Accruals concept - a fundamental concept

GAAP makes the rather obvious demand re the use of the accruals concept: 'An entity shall prepare its financial statements, except for cash flow information, using the accrual basis of accounting.' Obvious as cash flows are not accrued - cash flows happen when they happen and not necessarily in the period when income is earned or expenses incurred. When the accrual basis of accounting is used, an entity recognizes items as assets, liabilities, equity, income and expenses (the elements of financial statements) when they satisfy the definitions and recognition criteria for those elements in the GAAP Framework.

This is the UK FRS 102 explanation of the concept:

Financial performance reflected by accrual accounting

Accrual accounting depicts the effects of transactions and other events and circumstances on a reporting entity's economic resources and claims in the periods in which those effects occur, even if the resulting cash receipts and payments occur in a different period. This is important because information about a reporting entity's economic resources and claims and changes in its economic resources and claims during a period provides a better basis for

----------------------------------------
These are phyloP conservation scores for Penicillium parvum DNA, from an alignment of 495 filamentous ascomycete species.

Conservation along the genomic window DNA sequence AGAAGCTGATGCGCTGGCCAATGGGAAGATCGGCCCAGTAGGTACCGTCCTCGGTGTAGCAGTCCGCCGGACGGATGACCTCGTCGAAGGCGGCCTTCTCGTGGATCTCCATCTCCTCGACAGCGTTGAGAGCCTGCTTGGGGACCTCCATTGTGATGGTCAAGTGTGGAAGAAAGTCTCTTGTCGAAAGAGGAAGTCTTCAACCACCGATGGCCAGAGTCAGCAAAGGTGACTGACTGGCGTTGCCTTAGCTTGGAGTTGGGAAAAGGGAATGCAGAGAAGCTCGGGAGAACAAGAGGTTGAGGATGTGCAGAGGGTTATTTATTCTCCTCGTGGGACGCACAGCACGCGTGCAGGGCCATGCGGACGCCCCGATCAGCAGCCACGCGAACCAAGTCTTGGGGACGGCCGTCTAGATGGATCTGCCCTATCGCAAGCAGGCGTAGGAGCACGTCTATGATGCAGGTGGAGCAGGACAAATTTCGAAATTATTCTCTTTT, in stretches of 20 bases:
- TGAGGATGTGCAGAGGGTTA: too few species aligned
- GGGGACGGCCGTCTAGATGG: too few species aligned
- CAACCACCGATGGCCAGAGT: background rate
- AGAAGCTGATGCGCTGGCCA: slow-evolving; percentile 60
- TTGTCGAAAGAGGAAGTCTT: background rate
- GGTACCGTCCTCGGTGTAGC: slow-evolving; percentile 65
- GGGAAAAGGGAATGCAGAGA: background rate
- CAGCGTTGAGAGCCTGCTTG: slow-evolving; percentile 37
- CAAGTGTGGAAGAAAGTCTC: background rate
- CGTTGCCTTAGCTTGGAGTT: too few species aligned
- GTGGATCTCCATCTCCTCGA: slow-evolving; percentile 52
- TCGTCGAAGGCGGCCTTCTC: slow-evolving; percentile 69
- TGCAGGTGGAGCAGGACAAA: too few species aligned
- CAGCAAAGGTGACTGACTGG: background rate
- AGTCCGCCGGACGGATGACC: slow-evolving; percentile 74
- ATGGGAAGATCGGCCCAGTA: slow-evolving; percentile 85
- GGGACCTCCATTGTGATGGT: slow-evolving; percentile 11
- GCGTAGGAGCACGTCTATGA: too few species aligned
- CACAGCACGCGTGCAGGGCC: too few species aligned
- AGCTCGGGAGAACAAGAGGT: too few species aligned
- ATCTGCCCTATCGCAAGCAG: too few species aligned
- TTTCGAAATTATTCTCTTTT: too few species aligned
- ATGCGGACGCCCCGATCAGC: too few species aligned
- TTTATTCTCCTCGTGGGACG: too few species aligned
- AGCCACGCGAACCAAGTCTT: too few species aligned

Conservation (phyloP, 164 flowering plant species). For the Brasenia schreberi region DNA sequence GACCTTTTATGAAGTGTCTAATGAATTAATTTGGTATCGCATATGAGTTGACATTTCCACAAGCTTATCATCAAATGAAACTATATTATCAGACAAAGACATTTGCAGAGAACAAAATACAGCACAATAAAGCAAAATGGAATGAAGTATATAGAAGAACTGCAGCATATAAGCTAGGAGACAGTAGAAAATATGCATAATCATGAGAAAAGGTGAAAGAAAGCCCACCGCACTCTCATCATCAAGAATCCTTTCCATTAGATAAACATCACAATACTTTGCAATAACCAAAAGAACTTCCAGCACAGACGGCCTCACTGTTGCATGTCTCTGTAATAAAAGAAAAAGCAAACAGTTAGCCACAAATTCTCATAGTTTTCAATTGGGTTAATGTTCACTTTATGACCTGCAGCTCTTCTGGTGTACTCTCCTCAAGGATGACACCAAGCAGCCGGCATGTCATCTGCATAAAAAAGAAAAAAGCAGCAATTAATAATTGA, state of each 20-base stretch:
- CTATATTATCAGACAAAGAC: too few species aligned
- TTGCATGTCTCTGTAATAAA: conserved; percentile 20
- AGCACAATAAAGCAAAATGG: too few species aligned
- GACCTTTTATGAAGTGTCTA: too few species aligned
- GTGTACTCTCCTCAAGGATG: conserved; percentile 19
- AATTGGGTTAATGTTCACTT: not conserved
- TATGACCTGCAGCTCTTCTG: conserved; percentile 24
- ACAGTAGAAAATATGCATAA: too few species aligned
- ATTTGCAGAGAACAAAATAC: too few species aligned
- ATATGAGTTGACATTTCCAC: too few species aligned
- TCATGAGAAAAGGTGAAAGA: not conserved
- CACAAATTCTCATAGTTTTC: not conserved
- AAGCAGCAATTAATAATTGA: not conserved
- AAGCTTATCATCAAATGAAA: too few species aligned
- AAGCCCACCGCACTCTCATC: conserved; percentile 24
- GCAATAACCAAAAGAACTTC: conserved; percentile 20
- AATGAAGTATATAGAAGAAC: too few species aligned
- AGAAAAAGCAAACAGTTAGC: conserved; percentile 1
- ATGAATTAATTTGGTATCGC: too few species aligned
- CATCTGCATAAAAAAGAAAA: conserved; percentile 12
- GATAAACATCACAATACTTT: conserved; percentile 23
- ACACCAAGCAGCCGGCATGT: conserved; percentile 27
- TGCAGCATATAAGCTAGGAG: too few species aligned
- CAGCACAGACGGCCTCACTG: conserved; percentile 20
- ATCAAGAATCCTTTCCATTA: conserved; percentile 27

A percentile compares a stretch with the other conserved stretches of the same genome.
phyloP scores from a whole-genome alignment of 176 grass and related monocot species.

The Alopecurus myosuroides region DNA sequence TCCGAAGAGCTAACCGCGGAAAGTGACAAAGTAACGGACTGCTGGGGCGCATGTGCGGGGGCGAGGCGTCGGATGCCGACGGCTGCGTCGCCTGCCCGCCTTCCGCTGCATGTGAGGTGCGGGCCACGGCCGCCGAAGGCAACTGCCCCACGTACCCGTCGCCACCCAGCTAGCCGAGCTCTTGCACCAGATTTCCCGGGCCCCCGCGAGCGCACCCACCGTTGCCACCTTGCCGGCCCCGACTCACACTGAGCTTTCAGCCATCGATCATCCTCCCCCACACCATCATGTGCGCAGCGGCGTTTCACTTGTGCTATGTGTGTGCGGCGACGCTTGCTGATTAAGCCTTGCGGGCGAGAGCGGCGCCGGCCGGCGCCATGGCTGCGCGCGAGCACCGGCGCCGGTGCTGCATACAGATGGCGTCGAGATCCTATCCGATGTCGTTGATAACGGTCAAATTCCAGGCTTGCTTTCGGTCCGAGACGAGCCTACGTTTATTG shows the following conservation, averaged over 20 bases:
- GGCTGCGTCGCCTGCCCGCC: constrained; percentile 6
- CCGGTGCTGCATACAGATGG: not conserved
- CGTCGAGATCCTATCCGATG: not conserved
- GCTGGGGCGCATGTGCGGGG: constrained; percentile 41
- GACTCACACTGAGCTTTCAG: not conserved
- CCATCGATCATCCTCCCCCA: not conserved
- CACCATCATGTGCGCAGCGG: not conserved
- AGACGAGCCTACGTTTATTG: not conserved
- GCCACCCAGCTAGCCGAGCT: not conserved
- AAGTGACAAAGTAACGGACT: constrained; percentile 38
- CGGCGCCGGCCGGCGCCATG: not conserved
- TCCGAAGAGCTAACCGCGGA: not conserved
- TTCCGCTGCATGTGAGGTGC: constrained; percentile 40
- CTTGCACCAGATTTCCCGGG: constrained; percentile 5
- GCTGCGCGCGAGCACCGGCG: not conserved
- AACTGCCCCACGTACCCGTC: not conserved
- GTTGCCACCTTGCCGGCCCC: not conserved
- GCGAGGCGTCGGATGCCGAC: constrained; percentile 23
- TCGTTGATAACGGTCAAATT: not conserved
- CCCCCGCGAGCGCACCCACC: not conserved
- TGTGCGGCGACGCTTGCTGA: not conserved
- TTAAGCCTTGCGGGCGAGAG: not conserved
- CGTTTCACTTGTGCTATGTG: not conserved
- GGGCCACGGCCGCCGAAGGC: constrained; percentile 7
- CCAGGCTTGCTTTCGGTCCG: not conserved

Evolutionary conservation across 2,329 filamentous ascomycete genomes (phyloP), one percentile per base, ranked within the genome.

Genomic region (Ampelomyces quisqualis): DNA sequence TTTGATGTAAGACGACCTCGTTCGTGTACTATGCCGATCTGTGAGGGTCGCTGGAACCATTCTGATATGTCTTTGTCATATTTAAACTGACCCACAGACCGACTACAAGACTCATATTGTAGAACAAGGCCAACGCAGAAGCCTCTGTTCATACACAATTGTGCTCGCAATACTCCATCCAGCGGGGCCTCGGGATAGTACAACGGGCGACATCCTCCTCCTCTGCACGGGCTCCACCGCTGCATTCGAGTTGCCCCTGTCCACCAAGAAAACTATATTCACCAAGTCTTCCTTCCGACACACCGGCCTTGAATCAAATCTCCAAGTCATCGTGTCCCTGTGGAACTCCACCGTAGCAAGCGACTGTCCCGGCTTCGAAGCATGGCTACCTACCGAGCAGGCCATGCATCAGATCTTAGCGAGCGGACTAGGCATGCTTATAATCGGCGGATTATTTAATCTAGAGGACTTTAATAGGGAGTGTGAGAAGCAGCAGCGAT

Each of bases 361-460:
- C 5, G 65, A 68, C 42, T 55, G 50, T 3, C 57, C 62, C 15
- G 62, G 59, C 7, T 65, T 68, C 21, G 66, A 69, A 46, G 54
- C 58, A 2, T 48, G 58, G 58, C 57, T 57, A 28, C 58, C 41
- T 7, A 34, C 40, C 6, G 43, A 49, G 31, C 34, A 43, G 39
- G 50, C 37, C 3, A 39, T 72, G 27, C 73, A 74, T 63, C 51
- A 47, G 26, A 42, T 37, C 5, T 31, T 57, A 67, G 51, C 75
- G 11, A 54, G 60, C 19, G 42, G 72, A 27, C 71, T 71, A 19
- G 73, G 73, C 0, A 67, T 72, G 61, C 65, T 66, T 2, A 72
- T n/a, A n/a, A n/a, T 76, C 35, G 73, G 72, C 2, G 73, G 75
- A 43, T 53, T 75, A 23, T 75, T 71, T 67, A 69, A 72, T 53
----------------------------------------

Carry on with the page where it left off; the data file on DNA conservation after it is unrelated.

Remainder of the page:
assessing the entity's past and future performance than information solely about cash receipts and payments during that period. (UK FRS 102, 2013)

There may be apparent nuances in the standard setters' wording but the core concept should be clear. Another term for the accruals concept is the 'matching concept', which is simply meant to imply that a year's income will be matched with a year's expenses and thus profit is measured correctly for the year.


Information is material if omitting it or misstating it could influence decisions that users make on the basis of financial information about a specific reporting entity. In other words, materiality is an entity-specific aspect of relevance based on the nature or magnitude, or both, of the items to which the information relates in the context of an individual entity's financial report. Standard setters therefore cannot specify a uniform quantitative threshold for materiality or predetermine what could be material in a particular situation.

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